The UK High Court (‘HC’) decision in Victoria Plum Ltd v Victorian Plumbing Ltd & Ors  EWHC 2911 concerns the use of AdWords by co-existing competitors bidding on each others’ names. Of particular interest are the issues raised by the parties’ co-existence and involves an unsuccessful defence of “honest concurrent use” (a defence not provided for in the EU TM Directive or Regulation) and a successful counterclaim for passing off via AdWords.
Both the Claimant and main Defendant had provided online bathroom services since 2001. The Claimant changed their trading name from “Victoria Plumb” to “Victoria Plum” in 2015. The Defendant has always traded under the name “Victorian Plumbing”.
The Claimant owned a number of trade marks containing “Victoria Plum”, including VICTORIA PLUM [word mark]. The Defendant bid on the names “victoria plumb“/ “victoriaplumb“, “victorian plumb“/ “victorianplumb“, and “victorian plum”/ “victorianplum” (‘the VP AdWords’).
The Defendant had bid on the VP AdWords since 2008 but by the end of 2012 it has increased its spending on these, and argued that there was no infringement by bidding on the VP AdWords.
The HC found that the adverts triggered by the VP AdWords did indeed fall foul of the Google France test in that they did not did not enable normally informed and reasonably attentive Internet users, or enabled them only with difficulty, to ascertain whether the goods or services referred to by the Defendant’s ad originated from or were linked to the Claimant.
So having found prima facie infringement the HC then had to address the claimed defence of “honest concurrent use”. To paraphrase they admitted the signs in question were confusingly similar but that due to the honest coexistence over many years without complaint as a matter of law the parties have to live with the resulting confusion and for any consumers confused the Claimant’s trade mark does not in fact constitute a unique guarantee or origin.
“Honest concurrent use” is not referred to as a defence in the EU TM Directive but has been recognised as a “defence” to infringement by the CJEU in Budvar C-482/09 and as applied in UK Court of Appeal in Ideal Home in that once such use is established, the Claimant’s mark no longer exclusively indicates the Claimant’s goods and use by the other party does not have an adverse effect on the origin function. The guidance from those cases is clear: parties experiencing longstanding co-existence of the same/similar names will have to tolerate a level of confusion, although one party must not take steps to exacerbate the level of confusion so as to tread on the other party’s goodwill.
The HC found that the Defendant had not been honest because they had not met their duty to act fairly in relation to the legitimate interests of the Claimant as a trade mark holder. This included the notable increased in spending on the VP AdWords and the increase in click-through rates through the to Defendant’s website. The “defence” was therefore unavailable because the Defendant had blatantly used the Claimant’s Victoria Plum(b) marks. Put another way, concurrent use allows a defendant to continue using their own name, it does not give them carte blanche to begin using a third party’s name as well.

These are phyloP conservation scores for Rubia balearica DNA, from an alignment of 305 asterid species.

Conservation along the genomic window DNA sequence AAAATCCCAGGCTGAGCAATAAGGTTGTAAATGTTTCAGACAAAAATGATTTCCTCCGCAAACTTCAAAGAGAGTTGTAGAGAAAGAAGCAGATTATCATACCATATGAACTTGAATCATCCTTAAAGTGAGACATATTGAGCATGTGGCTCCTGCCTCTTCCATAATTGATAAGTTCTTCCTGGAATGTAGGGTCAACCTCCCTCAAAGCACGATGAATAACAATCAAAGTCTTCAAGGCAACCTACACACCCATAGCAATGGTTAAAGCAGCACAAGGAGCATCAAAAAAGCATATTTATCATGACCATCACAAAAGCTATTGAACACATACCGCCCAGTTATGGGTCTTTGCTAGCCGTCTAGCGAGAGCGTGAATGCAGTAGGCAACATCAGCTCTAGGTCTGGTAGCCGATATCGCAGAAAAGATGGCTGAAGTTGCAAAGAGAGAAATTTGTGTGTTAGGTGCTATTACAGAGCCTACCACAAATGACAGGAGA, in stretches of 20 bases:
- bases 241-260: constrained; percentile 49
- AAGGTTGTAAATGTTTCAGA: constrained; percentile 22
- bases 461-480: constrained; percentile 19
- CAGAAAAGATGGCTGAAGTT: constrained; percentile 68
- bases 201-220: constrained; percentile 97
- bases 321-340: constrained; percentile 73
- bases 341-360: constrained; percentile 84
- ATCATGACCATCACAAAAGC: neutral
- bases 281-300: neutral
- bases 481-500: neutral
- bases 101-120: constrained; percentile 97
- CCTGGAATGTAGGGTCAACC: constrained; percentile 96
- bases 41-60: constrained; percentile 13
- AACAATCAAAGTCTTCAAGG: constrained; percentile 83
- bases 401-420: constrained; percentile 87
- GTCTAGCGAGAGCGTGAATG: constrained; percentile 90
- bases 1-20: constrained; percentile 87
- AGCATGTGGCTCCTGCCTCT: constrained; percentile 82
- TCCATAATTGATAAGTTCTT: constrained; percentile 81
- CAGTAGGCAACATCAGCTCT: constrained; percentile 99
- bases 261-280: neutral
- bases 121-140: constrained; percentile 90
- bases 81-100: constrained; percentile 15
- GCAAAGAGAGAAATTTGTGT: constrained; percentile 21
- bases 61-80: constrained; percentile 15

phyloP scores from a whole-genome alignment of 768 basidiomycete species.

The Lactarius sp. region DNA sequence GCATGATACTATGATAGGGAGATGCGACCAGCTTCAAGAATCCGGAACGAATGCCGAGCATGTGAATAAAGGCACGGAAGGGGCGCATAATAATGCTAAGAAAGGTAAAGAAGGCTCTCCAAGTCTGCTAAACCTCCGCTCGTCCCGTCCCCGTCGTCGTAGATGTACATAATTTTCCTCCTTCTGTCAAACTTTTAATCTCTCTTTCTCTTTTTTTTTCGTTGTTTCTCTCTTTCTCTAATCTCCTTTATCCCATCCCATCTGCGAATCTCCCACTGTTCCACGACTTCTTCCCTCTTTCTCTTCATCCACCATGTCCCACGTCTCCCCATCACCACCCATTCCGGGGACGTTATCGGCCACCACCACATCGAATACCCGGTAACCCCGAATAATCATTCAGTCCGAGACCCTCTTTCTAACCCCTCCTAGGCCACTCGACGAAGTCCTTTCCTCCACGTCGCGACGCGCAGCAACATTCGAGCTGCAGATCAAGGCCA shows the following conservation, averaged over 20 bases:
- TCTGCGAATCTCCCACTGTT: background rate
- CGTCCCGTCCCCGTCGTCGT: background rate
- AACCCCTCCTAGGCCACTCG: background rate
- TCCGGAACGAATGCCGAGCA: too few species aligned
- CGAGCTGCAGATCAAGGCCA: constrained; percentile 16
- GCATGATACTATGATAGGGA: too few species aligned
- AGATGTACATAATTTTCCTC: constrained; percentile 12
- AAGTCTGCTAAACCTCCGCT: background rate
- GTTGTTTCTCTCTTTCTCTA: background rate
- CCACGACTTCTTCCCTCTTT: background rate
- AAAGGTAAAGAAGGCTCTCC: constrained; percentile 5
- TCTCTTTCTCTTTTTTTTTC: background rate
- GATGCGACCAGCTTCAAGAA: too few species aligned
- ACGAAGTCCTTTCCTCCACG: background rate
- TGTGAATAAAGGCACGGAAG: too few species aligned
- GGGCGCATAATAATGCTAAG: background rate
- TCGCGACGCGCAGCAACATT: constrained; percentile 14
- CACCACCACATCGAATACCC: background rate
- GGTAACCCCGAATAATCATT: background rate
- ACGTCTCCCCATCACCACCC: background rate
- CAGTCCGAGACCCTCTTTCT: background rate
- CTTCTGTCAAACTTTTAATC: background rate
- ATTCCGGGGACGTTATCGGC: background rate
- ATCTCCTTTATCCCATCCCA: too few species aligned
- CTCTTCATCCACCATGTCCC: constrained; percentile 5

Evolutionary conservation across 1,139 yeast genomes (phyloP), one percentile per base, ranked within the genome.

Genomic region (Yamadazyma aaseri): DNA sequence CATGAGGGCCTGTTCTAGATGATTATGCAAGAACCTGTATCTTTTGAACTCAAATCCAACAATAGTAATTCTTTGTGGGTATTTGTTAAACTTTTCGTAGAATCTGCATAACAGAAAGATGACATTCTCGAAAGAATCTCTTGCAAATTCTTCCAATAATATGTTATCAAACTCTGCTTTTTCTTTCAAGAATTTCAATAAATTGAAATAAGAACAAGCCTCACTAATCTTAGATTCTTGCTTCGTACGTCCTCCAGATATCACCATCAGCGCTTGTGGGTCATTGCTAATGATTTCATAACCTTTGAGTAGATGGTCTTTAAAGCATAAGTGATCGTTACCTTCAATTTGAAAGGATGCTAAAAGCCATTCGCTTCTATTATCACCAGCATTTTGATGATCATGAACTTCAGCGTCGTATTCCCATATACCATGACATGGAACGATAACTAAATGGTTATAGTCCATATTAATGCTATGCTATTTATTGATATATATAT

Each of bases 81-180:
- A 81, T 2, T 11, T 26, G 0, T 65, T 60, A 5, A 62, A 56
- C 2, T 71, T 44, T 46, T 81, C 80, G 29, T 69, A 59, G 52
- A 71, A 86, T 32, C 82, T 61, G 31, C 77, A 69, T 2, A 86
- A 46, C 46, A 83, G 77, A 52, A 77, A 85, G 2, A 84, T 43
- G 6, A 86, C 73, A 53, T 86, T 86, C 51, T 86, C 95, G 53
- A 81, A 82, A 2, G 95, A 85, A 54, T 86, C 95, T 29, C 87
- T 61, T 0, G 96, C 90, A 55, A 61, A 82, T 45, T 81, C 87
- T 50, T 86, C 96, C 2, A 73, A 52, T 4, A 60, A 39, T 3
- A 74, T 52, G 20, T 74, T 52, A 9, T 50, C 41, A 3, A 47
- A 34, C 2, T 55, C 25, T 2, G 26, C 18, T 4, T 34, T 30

In retaliation, the Claimant had bid on the Defendant’s VICTORIAN PLUMBING name as an AdWord from May 2011 to early 2016. The Defendant counterclaimed for passing off on the basis that the AdWords led to adverts being shown that contained VICTORIA PLUM(B) (as it was then). The Defendant succeeded in showing goodwill in the VICTORIAN PLUMBING name by 2011, and the HC found misrepresentation as consumers might assume a connection. Interestingly, it was noted that it was no defence to argue that there was a lower level of confusion in this scenario because the Claimant had allocated a smaller AdWord spend on their rival’s marks and achieved a lower click-through rate to victoriaplum(b).
This case should be welcomed for providing further guidance on how AdWords and trade mark law interact. Here, this is in relation to the very specific area around co-existing parties. As such, there is no real change to the general landscape of competitors’ with wholly unrelated trading names bidding on each others names to generate traffic. For this reason, the Defendant’s successful counterclaim for passing off is unlikely to open the floodgates of passing off AdWords cases generally.
However, the case provides a salutary tale to co-existing brand owners because of the focus on honest concurrent use. The decision underpins the need for co-existing parties to tread carefully in the AdWord space, as any presumption of honest concurrent use can soon be tipped in one party’s favour. The quantifiable nature of AdWords, particularly spend and click-through rates, means that a party can soon fall on the wrong side of the ‘honest’ line. Co-existing parties will therefore need to carefully assess their AdWords practices to ensure that their ads are clear and satisfy the Google France test.
It should also be remembered that the nature of AdWords means that these cases fall heavily upon their individual facts. For example, had the Defendant enjoyed a significant trading period before the Claimant, in respect of an identical name, and maintained a steady AdWords spend, then it is conceivable that they could have successfully defended the main action.